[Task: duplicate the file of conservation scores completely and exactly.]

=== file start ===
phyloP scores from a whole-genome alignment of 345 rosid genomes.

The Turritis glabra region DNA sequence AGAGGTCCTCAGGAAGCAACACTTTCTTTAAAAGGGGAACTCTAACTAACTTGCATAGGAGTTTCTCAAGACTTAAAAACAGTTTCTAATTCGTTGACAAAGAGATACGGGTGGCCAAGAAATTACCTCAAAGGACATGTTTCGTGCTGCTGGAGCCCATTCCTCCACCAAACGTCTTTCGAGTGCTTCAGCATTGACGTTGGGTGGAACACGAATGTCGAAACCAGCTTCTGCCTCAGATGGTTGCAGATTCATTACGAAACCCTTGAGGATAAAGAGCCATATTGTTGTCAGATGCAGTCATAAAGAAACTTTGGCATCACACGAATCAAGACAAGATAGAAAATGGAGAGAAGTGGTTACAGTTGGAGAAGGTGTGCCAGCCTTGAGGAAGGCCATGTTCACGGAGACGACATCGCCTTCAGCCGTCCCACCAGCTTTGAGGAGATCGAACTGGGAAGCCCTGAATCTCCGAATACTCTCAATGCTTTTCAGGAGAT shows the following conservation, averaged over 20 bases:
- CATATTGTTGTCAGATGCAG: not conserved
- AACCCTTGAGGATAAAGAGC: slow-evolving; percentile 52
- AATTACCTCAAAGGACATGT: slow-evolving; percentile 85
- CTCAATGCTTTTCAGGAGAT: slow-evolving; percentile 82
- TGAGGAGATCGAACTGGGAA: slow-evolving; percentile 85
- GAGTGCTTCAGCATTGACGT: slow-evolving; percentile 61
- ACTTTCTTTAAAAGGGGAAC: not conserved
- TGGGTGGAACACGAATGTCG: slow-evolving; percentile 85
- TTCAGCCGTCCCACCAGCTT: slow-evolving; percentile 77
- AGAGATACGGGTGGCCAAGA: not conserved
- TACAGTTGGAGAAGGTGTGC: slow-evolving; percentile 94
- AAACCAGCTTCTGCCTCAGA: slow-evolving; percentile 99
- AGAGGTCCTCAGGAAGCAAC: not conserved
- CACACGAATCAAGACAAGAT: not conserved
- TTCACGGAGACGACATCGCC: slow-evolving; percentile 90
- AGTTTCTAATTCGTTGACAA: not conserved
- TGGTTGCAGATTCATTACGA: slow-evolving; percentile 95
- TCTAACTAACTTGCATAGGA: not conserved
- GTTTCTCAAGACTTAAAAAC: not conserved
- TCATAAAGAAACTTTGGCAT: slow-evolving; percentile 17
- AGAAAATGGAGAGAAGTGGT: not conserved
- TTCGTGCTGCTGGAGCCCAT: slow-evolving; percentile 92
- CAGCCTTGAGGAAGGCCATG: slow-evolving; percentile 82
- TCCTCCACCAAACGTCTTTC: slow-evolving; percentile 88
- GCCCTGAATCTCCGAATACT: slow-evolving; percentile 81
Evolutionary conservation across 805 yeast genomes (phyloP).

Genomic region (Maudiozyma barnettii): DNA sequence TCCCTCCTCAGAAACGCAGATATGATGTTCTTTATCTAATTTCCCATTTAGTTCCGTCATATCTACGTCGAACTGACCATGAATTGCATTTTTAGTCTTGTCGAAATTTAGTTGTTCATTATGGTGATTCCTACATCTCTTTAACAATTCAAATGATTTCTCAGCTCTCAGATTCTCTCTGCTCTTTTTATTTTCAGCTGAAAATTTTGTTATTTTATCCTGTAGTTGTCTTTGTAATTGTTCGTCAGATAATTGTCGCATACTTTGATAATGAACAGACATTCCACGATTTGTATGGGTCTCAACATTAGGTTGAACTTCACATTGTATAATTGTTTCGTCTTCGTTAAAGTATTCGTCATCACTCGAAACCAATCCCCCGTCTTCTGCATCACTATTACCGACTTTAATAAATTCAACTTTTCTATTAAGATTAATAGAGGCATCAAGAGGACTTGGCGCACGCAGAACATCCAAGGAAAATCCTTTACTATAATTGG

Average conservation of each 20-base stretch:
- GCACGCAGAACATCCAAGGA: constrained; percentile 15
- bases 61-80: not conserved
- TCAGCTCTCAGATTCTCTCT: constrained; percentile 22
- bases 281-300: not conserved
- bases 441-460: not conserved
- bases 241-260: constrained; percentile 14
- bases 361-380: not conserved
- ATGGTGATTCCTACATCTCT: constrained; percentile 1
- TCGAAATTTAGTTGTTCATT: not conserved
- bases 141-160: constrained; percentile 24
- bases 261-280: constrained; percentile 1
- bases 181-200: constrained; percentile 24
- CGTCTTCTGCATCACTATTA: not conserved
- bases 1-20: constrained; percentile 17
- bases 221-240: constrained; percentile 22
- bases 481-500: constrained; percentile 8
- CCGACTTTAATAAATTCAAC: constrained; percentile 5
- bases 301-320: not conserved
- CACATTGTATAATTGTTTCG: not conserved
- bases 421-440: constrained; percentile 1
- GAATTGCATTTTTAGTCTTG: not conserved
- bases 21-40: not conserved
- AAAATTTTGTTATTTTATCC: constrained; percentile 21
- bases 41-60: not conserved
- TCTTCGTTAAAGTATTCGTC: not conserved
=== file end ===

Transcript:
phyloP scores from a whole-genome alignment of 345 rosid genomes.

The Turritis glabra region DNA sequence AGAGGTCCTCAGGAAGCAACACTTTCTTTAAAAGGGGAACTCTAACTAACTTGCATAGGAGTTTCTCAAGACTTAAAAACAGTTTCTAATTCGTTGACAAAGAGATACGGGTGGCCAAGAAATTACCTCAAAGGACATGTTTCGTGCTGCTGGAGCCCATTCCTCCACCAAACGTCTTTCGAGTGCTTCAGCATTGACGTTGGGTGGAACACGAATGTCGAAACCAGCTTCTGCCTCAGATGGTTGCAGATTCATTACGAAACCCTTGAGGATAAAGAGCCATATTGTTGTCAGATGCAGTCATAAAGAAACTTTGGCATCACACGAATCAAGACAAGATAGAAAATGGAGAGAAGTGGTTACAGTTGGAGAAGGTGTGCCAGCCTTGAGGAAGGCCATGTTCACGGAGACGACATCGCCTTCAGCCGTCCCACCAGCTTTGAGGAGATCGAACTGGGAAGCCCTGAATCTCCGAATACTCTCAATGCTTTTCAGGAGAT shows the following conservation, averaged over 20 bases:
- CATATTGTTGTCAGATGCAG: not conserved
- AACCCTTGAGGATAAAGAGC: slow-evolving; percentile 52
- AATTACCTCAAAGGACATGT: slow-evolving; percentile 85
- CTCAATGCTTTTCAGGAGAT: slow-evolving; percentile 82
- TGAGGAGATCGAACTGGGAA: slow-evolving; percentile 85
- GAGTGCTTCAGCATTGACGT: slow-evolving; percentile 61
- ACTTTCTTTAAAAGGGGAAC: not conserved
- TGGGTGGAACACGAATGTCG: slow-evolving; percentile 85
- TTCAGCCGTCCCACCAGCTT: slow-evolving; percentile 77
- AGAGATACGGGTGGCCAAGA: not conserved
- TACAGTTGGAGAAGGTGTGC: slow-evolving; percentile 94
- AAACCAGCTTCTGCCTCAGA: slow-evolving; percentile 99
- AGAGGTCCTCAGGAAGCAAC: not conserved
- CACACGAATCAAGACAAGAT: not conserved
- TTCACGGAGACGACATCGCC: slow-evolving; percentile 90
- AGTTTCTAATTCGTTGACAA: not conserved
- TGGTTGCAGATTCATTACGA: slow-evolving; percentile 95
- TCTAACTAACTTGCATAGGA: not conserved
- GTTTCTCAAGACTTAAAAAC: not conserved
- TCATAAAGAAACTTTGGCAT: slow-evolving; percentile 17
- AGAAAATGGAGAGAAGTGGT: not conserved
- TTCGTGCTGCTGGAGCCCAT: slow-evolving; percentile 92
- CAGCCTTGAGGAAGGCCATG: slow-evolving; percentile 82
- TCCTCCACCAAACGTCTTTC: slow-evolving; percentile 88
- GCCCTGAATCTCCGAATACT: slow-evolving; percentile 81
Evolutionary conservation across 805 yeast genomes (phyloP).

Genomic region (Maudiozyma barnettii): DNA sequence TCCCTCCTCAGAAACGCAGATATGATGTTCTTTATCTAATTTCCCATTTAGTTCCGTCATATCTACGTCGAACTGACCATGAATTGCATTTTTAGTCTTGTCGAAATTTAGTTGTTCATTATGGTGATTCCTACATCTCTTTAACAATTCAAATGATTTCTCAGCTCTCAGATTCTCTCTGCTCTTTTTATTTTCAGCTGAAAATTTTGTTATTTTATCCTGTAGTTGTCTTTGTAATTGTTCGTCAGATAATTGTCGCATACTTTGATAATGAACAGACATTCCACGATTTGTATGGGTCTCAACATTAGGTTGAACTTCACATTGTATAATTGTTTCGTCTTCGTTAAAGTATTCGTCATCACTCGAAACCAATCCCCCGTCTTCTGCATCACTATTACCGACTTTAATAAATTCAACTTTTCTATTAAGATTAATAGAGGCATCAAGAGGACTTGGCGCACGCAGAACATCCAAGGAAAATCCTTTACTATAATTGG

Average conservation of each 20-base stretch:
- GCACGCAGAACATCCAAGGA: constrained; percentile 15
- bases 61-80: not conserved
- TCAGCTCTCAGATTCTCTCT: constrained; percentile 22
- bases 281-300: not conserved
- bases 441-460: not conserved
- bases 241-260: constrained; percentile 14
- bases 361-380: not conserved
- ATGGTGATTCCTACATCTCT: constrained; percentile 1
- TCGAAATTTAGTTGTTCATT: not conserved
- bases 141-160: constrained; percentile 24
- bases 261-280: constrained; percentile 1
- bases 181-200: constrained; percentile 24
- CGTCTTCTGCATCACTATTA: not conserved
- bases 1-20: constrained; percentile 17
- bases 221-240: constrained; percentile 22
- bases 481-500: constrained; percentile 8
- CCGACTTTAATAAATTCAAC: constrained; percentile 5
- bases 301-320: not conserved
- CACATTGTATAATTGTTTCG: not conserved
- bases 421-440: constrained; percentile 1
- GAATTGCATTTTTAGTCTTG: not conserved
- bases 21-40: not conserved
- AAAATTTTGTTATTTTATCC: constrained; percentile 21
- bases 41-60: not conserved
- TCTTCGTTAAAGTATTCGTC: not conserved